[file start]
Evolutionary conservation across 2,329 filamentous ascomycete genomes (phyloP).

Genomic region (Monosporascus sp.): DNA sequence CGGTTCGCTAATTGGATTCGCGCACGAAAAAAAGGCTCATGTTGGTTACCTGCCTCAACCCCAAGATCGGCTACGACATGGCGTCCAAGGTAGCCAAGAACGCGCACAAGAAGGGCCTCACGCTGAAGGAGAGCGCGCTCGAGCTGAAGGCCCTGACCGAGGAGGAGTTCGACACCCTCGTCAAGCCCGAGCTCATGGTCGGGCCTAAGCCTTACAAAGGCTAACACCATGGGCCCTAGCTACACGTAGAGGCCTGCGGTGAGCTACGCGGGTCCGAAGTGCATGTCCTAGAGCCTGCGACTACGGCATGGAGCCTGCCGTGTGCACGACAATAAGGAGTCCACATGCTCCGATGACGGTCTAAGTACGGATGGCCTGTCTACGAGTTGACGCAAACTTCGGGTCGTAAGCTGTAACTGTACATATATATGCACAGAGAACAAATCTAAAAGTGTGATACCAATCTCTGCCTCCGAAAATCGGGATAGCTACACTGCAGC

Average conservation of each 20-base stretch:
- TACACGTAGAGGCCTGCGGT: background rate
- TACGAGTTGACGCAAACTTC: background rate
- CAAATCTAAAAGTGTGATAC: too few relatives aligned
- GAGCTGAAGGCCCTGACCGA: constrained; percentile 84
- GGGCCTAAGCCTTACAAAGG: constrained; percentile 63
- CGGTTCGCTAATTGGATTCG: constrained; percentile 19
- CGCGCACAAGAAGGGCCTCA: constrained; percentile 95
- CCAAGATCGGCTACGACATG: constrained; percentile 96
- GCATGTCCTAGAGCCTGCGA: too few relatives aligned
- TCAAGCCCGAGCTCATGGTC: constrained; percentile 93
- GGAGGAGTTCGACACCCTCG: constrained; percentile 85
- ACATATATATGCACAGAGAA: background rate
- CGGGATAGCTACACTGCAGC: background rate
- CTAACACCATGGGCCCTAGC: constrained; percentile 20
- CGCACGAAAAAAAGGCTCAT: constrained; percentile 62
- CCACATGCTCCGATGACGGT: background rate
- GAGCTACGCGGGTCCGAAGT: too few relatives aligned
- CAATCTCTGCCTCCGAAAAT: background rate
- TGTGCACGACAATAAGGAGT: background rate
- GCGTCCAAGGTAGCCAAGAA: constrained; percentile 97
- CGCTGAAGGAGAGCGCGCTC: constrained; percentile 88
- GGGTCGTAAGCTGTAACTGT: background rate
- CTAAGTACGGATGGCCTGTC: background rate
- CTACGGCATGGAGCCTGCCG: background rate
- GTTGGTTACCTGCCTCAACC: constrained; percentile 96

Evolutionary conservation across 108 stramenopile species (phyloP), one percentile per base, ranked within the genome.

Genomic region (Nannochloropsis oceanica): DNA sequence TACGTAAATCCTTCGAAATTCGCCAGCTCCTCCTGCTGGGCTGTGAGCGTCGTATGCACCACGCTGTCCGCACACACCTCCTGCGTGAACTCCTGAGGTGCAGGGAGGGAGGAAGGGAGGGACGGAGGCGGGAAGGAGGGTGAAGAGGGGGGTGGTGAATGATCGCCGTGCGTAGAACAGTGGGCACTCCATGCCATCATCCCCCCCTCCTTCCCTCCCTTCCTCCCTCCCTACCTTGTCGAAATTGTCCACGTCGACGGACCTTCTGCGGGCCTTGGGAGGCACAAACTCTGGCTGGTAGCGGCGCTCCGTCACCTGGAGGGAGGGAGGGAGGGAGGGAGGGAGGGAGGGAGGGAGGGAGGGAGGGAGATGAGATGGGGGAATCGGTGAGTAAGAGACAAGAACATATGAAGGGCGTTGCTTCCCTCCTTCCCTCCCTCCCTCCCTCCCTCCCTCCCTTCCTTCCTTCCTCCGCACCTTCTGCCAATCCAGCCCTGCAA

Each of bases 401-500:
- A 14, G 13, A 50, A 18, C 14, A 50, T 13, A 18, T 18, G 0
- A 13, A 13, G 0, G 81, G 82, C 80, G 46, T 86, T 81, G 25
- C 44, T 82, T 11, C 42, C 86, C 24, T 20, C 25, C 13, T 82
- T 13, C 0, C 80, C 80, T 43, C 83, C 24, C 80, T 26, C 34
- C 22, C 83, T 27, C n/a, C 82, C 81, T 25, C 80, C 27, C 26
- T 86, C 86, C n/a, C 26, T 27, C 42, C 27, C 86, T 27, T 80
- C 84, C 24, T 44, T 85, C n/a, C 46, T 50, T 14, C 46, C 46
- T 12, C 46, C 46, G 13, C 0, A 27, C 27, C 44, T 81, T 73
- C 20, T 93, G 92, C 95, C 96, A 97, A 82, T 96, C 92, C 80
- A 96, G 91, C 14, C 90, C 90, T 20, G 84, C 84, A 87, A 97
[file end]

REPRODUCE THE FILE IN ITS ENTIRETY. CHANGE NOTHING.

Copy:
Evolutionary conservation across 2,329 filamentous ascomycete genomes (phyloP).

Genomic region (Monosporascus sp.): DNA sequence CGGTTCGCTAATTGGATTCGCGCACGAAAAAAAGGCTCATGTTGGTTACCTGCCTCAACCCCAAGATCGGCTACGACATGGCGTCCAAGGTAGCCAAGAACGCGCACAAGAAGGGCCTCACGCTGAAGGAGAGCGCGCTCGAGCTGAAGGCCCTGACCGAGGAGGAGTTCGACACCCTCGTCAAGCCCGAGCTCATGGTCGGGCCTAAGCCTTACAAAGGCTAACACCATGGGCCCTAGCTACACGTAGAGGCCTGCGGTGAGCTACGCGGGTCCGAAGTGCATGTCCTAGAGCCTGCGACTACGGCATGGAGCCTGCCGTGTGCACGACAATAAGGAGTCCACATGCTCCGATGACGGTCTAAGTACGGATGGCCTGTCTACGAGTTGACGCAAACTTCGGGTCGTAAGCTGTAACTGTACATATATATGCACAGAGAACAAATCTAAAAGTGTGATACCAATCTCTGCCTCCGAAAATCGGGATAGCTACACTGCAGC

Average conservation of each 20-base stretch:
- TACACGTAGAGGCCTGCGGT: background rate
- TACGAGTTGACGCAAACTTC: background rate
- CAAATCTAAAAGTGTGATAC: too few relatives aligned
- GAGCTGAAGGCCCTGACCGA: constrained; percentile 84
- GGGCCTAAGCCTTACAAAGG: constrained; percentile 63
- CGGTTCGCTAATTGGATTCG: constrained; percentile 19
- CGCGCACAAGAAGGGCCTCA: constrained; percentile 95
- CCAAGATCGGCTACGACATG: constrained; percentile 96
- GCATGTCCTAGAGCCTGCGA: too few relatives aligned
- TCAAGCCCGAGCTCATGGTC: constrained; percentile 93
- GGAGGAGTTCGACACCCTCG: constrained; percentile 85
- ACATATATATGCACAGAGAA: background rate
- CGGGATAGCTACACTGCAGC: background rate
- CTAACACCATGGGCCCTAGC: constrained; percentile 20
- CGCACGAAAAAAAGGCTCAT: constrained; percentile 62
- CCACATGCTCCGATGACGGT: background rate
- GAGCTACGCGGGTCCGAAGT: too few relatives aligned
- CAATCTCTGCCTCCGAAAAT: background rate
- TGTGCACGACAATAAGGAGT: background rate
- GCGTCCAAGGTAGCCAAGAA: constrained; percentile 97
- CGCTGAAGGAGAGCGCGCTC: constrained; percentile 88
- GGGTCGTAAGCTGTAACTGT: background rate
- CTAAGTACGGATGGCCTGTC: background rate
- CTACGGCATGGAGCCTGCCG: background rate
- GTTGGTTACCTGCCTCAACC: constrained; percentile 96

Evolutionary conservation across 108 stramenopile species (phyloP), one percentile per base, ranked within the genome.

Genomic region (Nannochloropsis oceanica): DNA sequence TACGTAAATCCTTCGAAATTCGCCAGCTCCTCCTGCTGGGCTGTGAGCGTCGTATGCACCACGCTGTCCGCACACACCTCCTGCGTGAACTCCTGAGGTGCAGGGAGGGAGGAAGGGAGGGACGGAGGCGGGAAGGAGGGTGAAGAGGGGGGTGGTGAATGATCGCCGTGCGTAGAACAGTGGGCACTCCATGCCATCATCCCCCCCTCCTTCCCTCCCTTCCTCCCTCCCTACCTTGTCGAAATTGTCCACGTCGACGGACCTTCTGCGGGCCTTGGGAGGCACAAACTCTGGCTGGTAGCGGCGCTCCGTCACCTGGAGGGAGGGAGGGAGGGAGGGAGGGAGGGAGGGAGGGAGGGAGGGAGGGAGATGAGATGGGGGAATCGGTGAGTAAGAGACAAGAACATATGAAGGGCGTTGCTTCCCTCCTTCCCTCCCTCCCTCCCTCCCTCCCTCCCTTCCTTCCTTCCTCCGCACCTTCTGCCAATCCAGCCCTGCAA

Each of bases 401-500:
- A 14, G 13, A 50, A 18, C 14, A 50, T 13, A 18, T 18, G 0
- A 13, A 13, G 0, G 81, G 82, C 80, G 46, T 86, T 81, G 25
- C 44, T 82, T 11, C 42, C 86, C 24, T 20, C 25, C 13, T 82
- T 13, C 0, C 80, C 80, T 43, C 83, C 24, C 80, T 26, C 34
- C 22, C 83, T 27, C n/a, C 82, C 81, T 25, C 80, C 27, C 26
- T 86, C 86, C n/a, C 26, T 27, C 42, C 27, C 86, T 27, T 80
- C 84, C 24, T 44, T 85, C n/a, C 46, T 50, T 14, C 46, C 46
- T 12, C 46, C 46, G 13, C 0, A 27, C 27, C 44, T 81, T 73
- C 20, T 93, G 92, C 95, C 96, A 97, A 82, T 96, C 92, C 80
- A 96, G 91, C 14, C 90, C 90, T 20, G 84, C 84, A 87, A 97